I received a Yobo for Xmas. And I was happy, thinking of all the nifty NES and SNES games I could replay. Secret of Mana, here I come!
But. Of the three NES games that I’ve tried to play, two won’t play at all, and the third one (the original Legend of Zelda) doesn’t show color. Since some of the enemies are palette swapped sprites, I need to know whether those things are red or blue! During the game intro, there’s color, but during the game itself, everything is greyscale. This decreases my enjoyment considerably.
Do I have a defective unit, or do all or most Yobos have this problem? The reviews on Amazon are very mixed.
I already HAVE quite a few NES/SNES cartridges that I’d like to play again. I’m pretty sure that my Secret of Mana cart still works, and if it doesn’t…I can buy another copy for twenty bucks or so. Now, if I want that copy to be new in box, yeah, it’ll be a couple hundred bucks. But if I’m willing to accept a used copy, the price and availability drops dramatically.
Emulators all the way! For one, you won’t have the issues you are having (well, not too often), and in some cases you can run games with a variety of enhancements. (check out super mario brothers with 4 player co-op and portal guns!! http://www.co-optimus.com/ 'course in this case it’s a remake not just emulation). Also it’s a hell of a lot more convinient than dealing with this clunky hardware.
If you already OWN the games I see no ethical dilemma. And the PC has a larger variety of gamepads to choose from than any console.
I was JUST playing the original Mike Tyson’s punch out. Something about that simple gameplay mechanic just turns the right wheels in my brain.
Careful there. What you are suggesting may or may not be ethical but it is certainly not legal in the US. It’s a violation of copyright law. It may be legal in some other countries but not here.
Copying ROMs other people have created, even if you own the original cartridge, is not legal in the US.
And even creating your own ROMs from cartridges you have in possession is not legal in the US.
Nintendo might not have cared much a few years ago, but now that the Virtual Console exists and you can buy many of the same games again there, they do have at least some interest in preventing that kind of software piracy.
Some companies do provide free licenses for some old games, but neither SquareEnix nor Nintendo have that for any of the Mana or Zelda games.
To a large extent, they’re not going to kick up much of a fuss about 25 year old games. And the PR hit is potentially bad for a big company to pick on uber fans, but that’s no reason to recommend actions that aren’t strictly legal.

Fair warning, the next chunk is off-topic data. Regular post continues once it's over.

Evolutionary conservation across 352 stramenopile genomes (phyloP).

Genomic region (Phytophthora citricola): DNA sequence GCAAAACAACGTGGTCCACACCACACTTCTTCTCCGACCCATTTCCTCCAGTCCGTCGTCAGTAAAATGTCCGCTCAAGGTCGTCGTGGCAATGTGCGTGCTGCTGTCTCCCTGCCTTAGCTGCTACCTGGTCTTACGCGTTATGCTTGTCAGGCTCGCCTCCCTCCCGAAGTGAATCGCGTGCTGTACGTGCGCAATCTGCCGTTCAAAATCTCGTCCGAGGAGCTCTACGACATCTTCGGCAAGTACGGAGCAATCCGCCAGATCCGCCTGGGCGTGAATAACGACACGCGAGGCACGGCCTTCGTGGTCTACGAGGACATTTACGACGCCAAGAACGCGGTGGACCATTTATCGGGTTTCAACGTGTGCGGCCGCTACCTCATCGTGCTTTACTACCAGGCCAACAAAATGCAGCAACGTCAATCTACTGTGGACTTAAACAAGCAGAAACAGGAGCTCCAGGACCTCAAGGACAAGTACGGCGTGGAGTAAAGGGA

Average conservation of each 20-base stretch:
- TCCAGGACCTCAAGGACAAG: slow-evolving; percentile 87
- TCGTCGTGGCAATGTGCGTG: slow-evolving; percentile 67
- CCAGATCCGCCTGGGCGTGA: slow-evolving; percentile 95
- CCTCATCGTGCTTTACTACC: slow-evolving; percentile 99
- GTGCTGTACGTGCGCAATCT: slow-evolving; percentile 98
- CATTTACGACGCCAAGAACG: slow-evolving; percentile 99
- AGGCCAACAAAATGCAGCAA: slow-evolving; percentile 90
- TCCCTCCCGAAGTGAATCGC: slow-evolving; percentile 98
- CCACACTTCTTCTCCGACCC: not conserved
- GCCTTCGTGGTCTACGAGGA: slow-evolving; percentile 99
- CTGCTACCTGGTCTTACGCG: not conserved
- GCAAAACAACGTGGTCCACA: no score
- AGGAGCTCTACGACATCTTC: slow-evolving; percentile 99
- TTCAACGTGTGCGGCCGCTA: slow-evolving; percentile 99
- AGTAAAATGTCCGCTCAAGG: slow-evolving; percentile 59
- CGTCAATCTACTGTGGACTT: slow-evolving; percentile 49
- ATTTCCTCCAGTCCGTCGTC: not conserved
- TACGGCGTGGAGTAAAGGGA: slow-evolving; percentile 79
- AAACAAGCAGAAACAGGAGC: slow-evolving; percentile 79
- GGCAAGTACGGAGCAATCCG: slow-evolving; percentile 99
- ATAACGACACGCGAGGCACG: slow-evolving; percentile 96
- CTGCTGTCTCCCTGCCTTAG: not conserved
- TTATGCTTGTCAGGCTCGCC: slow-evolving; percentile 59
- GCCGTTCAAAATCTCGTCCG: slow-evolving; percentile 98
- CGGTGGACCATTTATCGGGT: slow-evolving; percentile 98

Wouldn’t that be covered under the right to “transpose” content for your own use.
As I understand it, it only prevents you from bypassing encryption to do so (stupid, the courts need to rule on this or the law changed), and I don’t believe those old cartridge games are encrypted, are they?
I’ve read a lot of articles for and against ROMs. The more rational ones seem to say that ROMs are illegal in the US, even if you do own the game. The ones that say that ROMs are legal usually argue that people like ROMs and that the information should be free (rather like other forms of pirating).
I’d LOVE to be able to play ROMs with a clear conscience. But I can’t.
Decided by the Supreme Court in 1983 in “Atari v JS&A”. It’s legal in a few other countries but not here.
The “right” of transposing your own content doesn’t actually exist, by the way.
For example, you can’t photocopy pages out of a book you bought for archiving or for personal use. The Supreme Court ruled copying of ROMs was like that. There are some fair use exceptions for education, but it’s not like you can photocopy the latest Stephen King for the plane so you can leave the book at home.
You’re not actually correct about ripping a CD to MP3, either. It’s not explicitly a denied right, but it’s not entirely clear, legally, that it’s not copyright infringement. There’s been no landmark case to decide the issue.
Basically, look it up online. There are thousands of web pages dedicated to arguing whether or not it’s legally supported to do any of these things. A simple Google search should produce much the same answers I’m giving.
Again, practically speaking, nobody is going to hassle most people about ROMs for 25 year old games, but that doesn’t change the legal status.
In this case, I would just ignore the law. There’s a lot to be said about how much crap people will put up with before they either forcibly change the law themselves or demand it. I have many physical copies of games. Those are MY game. I don’t subscribe to the notion that I’m simply buying a subscription or license to the games. They are mine. If I want to sell them, or rip them, I will. It speaks to the foundation of ownership if certain things can be classified as a media in which people never truly own them but only can essentially lease them for personal use
I reject that notion. I own my games, my music, and my movies and TV shows and every zero and one in every disc, file, or cartridge. Just because technology has made it to the point where companies can exert their muscle to deny me that, doesn’t make it right.